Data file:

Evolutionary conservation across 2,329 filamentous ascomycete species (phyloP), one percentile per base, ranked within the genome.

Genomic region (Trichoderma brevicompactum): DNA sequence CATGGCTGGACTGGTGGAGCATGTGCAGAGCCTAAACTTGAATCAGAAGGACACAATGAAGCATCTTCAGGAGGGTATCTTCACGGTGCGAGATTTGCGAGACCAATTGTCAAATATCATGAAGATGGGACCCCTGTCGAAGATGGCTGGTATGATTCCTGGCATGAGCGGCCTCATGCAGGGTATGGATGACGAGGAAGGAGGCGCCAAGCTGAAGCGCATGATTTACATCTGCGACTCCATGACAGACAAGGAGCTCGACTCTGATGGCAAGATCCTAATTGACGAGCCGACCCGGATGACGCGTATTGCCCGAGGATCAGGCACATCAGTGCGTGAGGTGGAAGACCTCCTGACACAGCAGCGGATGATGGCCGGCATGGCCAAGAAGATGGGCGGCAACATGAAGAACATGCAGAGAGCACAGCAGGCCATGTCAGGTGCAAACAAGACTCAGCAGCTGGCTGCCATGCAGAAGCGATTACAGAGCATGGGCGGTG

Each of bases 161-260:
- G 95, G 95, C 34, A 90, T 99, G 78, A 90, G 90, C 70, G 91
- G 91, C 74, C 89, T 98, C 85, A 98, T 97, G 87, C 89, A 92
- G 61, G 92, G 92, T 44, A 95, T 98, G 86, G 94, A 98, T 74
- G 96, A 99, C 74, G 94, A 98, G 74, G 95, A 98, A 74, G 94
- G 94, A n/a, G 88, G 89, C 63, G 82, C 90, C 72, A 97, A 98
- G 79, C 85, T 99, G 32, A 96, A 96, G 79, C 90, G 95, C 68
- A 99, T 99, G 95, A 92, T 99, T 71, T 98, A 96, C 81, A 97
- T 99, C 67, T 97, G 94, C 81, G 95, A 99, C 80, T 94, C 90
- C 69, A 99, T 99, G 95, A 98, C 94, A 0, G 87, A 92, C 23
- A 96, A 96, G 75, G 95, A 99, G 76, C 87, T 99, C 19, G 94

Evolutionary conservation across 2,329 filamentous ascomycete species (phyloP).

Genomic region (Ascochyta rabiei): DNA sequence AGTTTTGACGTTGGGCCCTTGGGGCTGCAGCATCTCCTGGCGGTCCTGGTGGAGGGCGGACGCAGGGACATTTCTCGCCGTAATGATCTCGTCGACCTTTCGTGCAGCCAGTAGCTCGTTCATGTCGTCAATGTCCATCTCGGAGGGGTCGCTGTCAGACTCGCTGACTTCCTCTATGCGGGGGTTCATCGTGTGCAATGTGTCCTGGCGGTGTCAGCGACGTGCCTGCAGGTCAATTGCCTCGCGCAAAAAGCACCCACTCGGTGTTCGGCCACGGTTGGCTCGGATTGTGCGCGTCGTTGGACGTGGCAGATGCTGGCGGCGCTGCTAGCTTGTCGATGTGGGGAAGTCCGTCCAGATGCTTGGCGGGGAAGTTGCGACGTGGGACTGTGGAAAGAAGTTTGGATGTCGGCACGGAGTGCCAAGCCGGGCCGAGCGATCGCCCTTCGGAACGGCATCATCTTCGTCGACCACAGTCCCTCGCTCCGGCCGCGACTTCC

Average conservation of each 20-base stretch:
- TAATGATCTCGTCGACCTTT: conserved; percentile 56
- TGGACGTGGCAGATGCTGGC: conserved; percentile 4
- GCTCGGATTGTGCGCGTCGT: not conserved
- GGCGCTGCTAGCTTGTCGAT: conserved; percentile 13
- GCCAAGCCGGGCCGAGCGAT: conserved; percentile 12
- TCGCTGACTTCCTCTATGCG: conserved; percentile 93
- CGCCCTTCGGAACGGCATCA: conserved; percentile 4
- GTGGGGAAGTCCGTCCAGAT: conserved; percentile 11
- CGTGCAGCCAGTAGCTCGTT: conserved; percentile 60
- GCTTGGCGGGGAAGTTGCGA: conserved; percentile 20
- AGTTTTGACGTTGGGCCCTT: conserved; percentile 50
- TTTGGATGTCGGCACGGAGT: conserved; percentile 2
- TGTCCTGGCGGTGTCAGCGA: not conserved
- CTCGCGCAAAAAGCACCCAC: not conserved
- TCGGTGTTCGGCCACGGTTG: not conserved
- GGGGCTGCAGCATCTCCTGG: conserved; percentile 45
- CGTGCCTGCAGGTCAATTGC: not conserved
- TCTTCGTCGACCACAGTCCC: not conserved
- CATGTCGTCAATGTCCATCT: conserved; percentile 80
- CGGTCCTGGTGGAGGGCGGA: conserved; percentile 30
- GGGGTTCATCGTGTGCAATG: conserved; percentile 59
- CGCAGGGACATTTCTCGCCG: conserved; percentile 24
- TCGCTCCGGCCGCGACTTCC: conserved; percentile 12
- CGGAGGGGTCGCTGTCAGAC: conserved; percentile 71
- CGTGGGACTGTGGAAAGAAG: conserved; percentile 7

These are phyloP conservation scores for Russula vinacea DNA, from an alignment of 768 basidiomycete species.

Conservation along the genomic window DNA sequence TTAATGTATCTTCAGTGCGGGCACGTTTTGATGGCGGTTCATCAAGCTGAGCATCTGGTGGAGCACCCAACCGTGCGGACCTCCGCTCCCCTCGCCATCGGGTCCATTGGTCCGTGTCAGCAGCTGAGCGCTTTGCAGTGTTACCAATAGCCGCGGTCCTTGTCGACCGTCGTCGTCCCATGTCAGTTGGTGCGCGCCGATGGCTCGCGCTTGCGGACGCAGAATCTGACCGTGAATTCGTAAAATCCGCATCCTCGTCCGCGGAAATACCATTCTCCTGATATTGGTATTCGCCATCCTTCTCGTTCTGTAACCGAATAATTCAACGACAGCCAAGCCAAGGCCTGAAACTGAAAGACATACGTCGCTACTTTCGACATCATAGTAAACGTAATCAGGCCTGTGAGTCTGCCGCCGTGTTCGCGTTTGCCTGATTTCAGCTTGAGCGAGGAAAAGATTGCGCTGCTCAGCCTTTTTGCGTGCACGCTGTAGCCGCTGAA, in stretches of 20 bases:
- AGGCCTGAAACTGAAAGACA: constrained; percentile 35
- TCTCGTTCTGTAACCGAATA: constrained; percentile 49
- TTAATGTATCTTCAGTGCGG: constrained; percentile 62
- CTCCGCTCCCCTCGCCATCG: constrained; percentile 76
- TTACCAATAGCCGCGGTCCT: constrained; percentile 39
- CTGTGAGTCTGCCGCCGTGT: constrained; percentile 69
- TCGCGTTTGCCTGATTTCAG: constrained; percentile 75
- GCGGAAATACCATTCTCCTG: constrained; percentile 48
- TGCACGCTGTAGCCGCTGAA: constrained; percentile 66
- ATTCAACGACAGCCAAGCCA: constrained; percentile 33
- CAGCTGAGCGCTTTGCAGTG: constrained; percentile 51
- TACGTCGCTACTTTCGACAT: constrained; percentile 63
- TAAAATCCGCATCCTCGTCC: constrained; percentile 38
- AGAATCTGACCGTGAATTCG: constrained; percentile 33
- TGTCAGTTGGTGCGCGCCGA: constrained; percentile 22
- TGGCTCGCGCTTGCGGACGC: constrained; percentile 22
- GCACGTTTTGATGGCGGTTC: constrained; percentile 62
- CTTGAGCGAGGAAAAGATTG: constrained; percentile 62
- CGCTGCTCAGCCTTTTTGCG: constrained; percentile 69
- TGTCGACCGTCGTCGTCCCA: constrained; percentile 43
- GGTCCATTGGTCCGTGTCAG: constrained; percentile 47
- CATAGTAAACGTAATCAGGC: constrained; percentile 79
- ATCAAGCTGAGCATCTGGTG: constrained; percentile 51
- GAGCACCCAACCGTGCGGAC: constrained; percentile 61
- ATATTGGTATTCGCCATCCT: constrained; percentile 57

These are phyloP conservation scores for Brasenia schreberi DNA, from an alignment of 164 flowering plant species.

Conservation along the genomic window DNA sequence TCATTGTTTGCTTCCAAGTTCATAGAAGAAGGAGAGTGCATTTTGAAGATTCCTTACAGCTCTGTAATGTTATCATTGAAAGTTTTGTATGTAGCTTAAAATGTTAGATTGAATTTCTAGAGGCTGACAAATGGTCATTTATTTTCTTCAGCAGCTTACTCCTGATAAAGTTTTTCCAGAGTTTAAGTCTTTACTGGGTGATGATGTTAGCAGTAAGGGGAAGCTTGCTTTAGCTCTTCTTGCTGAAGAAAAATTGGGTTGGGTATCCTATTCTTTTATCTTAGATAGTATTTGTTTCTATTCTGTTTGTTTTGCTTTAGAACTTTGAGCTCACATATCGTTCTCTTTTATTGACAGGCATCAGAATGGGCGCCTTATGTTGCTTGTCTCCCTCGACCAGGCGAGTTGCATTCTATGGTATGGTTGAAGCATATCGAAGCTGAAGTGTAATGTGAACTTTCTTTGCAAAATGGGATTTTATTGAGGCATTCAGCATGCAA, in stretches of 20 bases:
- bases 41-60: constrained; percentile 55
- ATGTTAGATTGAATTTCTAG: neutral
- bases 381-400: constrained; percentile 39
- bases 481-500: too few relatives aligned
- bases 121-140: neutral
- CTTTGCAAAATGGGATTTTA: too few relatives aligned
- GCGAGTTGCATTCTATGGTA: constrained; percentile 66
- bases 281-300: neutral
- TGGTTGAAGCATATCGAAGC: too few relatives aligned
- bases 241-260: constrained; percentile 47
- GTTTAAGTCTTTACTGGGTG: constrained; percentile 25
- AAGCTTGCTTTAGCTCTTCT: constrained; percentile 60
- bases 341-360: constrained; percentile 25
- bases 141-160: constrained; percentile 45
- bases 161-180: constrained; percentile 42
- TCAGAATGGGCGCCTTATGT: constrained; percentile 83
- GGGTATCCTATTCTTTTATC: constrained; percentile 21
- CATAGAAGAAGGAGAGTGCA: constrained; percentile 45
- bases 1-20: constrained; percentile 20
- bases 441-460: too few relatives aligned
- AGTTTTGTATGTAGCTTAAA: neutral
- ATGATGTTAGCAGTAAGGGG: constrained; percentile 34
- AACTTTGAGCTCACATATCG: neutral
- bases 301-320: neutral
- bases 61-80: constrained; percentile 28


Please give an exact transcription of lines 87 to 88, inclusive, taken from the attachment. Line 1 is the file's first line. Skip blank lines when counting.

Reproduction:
- GGGTATCCTATTCTTTTATC: constrained; percentile 21
- CATAGAAGAAGGAGAGTGCA: constrained; percentile 45